Stansted Mountfitchet Castle
|Stansted Mountfitchet Castle|
|Stansted Mountfitchet, Essex, England|
|Grid reference||grid reference|
|Materials||Stone and timber|
Stansted Mountfitchet Castle, also termed simply Mountfitchet Castle, is a Norman ringwork and bailey fortification in Stansted Mountfitchet, Essex, England. The site is currently in use as a Living history museum.
The castle was built following the Norman conquest of England by the Mountfitchet family. It was constructed on high ground with a ringwork defence, enclosing around 0.5 acres (0.20 ha), and a bailey complex, enclosing 1 acre (0.40 ha) on slightly lower ground. Within the ringwork was a keep, within a small, round enclosure.
It is believed to have been an early Iron Age fort and Roman, Saxon and Viking settlement. Artefacts found on the site from these periods support this belief. In 1066 the site was attacked by the Normans and Robert Gernon built his castle here, making it his chief seat and the head of his Barony. Robert Gernon (or Robert Greno as he is referred to in the Domesday Book) came over from France with William the Conqueror, and was rewarded with this Lordship and several others in the County.The male line of the Gernon family continued for only five generations.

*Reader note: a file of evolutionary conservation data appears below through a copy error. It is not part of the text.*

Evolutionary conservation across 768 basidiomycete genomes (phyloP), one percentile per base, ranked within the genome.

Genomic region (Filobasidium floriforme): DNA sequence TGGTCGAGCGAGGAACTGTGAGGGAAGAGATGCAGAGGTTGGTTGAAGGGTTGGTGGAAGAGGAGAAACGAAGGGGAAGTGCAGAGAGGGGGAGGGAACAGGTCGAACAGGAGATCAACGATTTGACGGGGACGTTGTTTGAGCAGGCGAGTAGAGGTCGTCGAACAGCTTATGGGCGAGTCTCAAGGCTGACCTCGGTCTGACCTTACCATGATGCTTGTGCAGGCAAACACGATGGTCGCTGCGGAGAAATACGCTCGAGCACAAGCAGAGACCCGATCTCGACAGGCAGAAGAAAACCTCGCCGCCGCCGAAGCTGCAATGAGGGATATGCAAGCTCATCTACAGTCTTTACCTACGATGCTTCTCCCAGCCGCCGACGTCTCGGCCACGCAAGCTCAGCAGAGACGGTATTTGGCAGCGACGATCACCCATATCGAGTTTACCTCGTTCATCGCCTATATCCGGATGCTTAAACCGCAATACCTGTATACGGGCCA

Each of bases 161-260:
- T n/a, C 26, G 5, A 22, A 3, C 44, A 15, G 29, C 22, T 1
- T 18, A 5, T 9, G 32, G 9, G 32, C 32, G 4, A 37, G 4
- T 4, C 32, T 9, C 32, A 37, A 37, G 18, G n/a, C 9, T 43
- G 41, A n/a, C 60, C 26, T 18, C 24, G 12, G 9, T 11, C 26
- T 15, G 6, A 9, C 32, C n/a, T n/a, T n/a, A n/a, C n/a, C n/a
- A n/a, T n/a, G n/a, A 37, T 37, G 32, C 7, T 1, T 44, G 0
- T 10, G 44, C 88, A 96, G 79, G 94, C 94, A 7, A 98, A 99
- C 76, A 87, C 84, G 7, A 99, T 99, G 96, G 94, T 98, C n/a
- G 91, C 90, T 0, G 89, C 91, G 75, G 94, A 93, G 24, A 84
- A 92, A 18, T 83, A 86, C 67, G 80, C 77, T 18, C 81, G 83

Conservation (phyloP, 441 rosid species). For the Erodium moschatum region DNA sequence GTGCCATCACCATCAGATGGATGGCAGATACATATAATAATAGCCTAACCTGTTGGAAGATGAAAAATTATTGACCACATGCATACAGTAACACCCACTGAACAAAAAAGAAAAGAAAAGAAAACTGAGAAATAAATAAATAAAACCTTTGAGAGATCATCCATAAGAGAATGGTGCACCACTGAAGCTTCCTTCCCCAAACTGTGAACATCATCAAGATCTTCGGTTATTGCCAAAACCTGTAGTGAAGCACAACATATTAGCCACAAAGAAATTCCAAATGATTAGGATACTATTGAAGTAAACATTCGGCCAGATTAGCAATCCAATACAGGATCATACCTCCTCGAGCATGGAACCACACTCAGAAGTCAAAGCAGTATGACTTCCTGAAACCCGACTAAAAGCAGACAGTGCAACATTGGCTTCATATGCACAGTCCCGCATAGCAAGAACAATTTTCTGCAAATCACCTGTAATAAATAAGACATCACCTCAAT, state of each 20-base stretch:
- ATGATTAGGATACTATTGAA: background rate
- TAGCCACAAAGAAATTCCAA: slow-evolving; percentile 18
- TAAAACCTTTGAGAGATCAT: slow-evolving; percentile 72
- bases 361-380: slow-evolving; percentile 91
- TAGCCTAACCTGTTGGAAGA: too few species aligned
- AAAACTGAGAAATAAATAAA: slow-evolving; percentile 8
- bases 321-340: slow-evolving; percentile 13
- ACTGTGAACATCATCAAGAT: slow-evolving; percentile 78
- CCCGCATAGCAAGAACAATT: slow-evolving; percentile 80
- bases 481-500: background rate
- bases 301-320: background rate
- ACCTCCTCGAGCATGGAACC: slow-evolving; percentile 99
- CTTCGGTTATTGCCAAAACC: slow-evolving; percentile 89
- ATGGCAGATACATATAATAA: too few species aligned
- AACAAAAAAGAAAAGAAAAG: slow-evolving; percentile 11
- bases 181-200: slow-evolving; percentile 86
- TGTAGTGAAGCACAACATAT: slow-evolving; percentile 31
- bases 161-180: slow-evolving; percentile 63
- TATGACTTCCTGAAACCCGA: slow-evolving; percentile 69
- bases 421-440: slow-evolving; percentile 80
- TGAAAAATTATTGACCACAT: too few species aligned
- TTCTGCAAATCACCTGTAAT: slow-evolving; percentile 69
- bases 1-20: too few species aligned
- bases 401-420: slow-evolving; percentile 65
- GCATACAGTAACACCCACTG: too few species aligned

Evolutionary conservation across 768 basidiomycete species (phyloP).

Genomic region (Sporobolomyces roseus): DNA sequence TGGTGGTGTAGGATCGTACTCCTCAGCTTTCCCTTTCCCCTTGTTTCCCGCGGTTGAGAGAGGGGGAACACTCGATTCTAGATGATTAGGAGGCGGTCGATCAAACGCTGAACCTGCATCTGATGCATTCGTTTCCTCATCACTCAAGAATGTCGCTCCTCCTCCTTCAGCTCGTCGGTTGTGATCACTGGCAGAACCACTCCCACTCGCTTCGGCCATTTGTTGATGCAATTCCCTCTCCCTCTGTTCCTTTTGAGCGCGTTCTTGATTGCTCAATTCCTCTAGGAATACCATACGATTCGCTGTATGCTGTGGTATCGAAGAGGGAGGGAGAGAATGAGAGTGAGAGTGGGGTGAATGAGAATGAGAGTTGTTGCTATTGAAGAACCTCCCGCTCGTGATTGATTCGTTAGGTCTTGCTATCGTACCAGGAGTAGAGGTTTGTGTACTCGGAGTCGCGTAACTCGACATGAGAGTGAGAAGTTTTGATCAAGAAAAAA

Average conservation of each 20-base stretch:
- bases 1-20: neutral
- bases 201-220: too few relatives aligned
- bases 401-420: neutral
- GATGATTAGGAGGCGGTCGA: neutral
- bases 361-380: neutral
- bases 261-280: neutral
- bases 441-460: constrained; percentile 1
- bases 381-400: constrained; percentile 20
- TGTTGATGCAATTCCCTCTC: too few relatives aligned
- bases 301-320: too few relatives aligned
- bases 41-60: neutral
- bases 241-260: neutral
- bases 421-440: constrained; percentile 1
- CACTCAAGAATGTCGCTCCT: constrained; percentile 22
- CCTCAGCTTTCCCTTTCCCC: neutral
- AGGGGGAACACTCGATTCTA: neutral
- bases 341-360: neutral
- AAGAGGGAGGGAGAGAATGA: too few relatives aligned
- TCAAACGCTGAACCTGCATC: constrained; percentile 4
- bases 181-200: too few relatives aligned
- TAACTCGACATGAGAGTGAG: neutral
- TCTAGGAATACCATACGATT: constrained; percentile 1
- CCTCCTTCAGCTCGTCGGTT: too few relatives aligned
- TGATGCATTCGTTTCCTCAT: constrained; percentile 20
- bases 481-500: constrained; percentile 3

Mountfitchet Castle is a scheduled monument.In the 1980s the castle was reconstructed as a tourist attraction. The grounds were cleared to reveal the original earthworks and mounds and after years of battling with planners, in 1980 the work began to reconstruct Mountfitchet Castle. After many years of work, the restoration of Mountfitchet Castle was complete and was opened to the public in 1985 and is unique as being the only wooden Motte and Bailey reconstruction on its original site anywhere in the world.
Thee castle is the home of livestock that would have been kept by people during the period that the castle was in use. In 2013, one of the castle's cockerels, a Light Brahma named 'Little John', was nominated for the world record for tallest chicken, standing at 66 centimetres tall.
- Pettifer, p. 74.
- 'Stansted Mountfitchet', An Inventory of the Historical Monuments in Essex, Volume 1: North West (1916), pp. 275-280. URL: http://www.british-history.ac.uk/report.aspx?compid=122476 Date accessed: 5 May 2013.
- Historic England. "Details from listed building database (1009311)". National Heritage List for England. Retrieved 11 September 2021.
- Blockley, p. 17.
- World's tallest cockerel reared on popcorn, The Telegraph
- Blockley, Marion (1999). "Archaeological Reconstructions and the Community in the UK". In Planel, Philippe; Stone, Peter G. (eds.). The Constructed Past: Experimental Archaeology, Education and the Public. London, UK: Routledge. pp. 15–32. ISBN 9780203205822.
- Pettifer, Adrian (1995). English Castles: a Guide by Counties. Woodbridge, UK: Boydell Press. ISBN 9780851157825.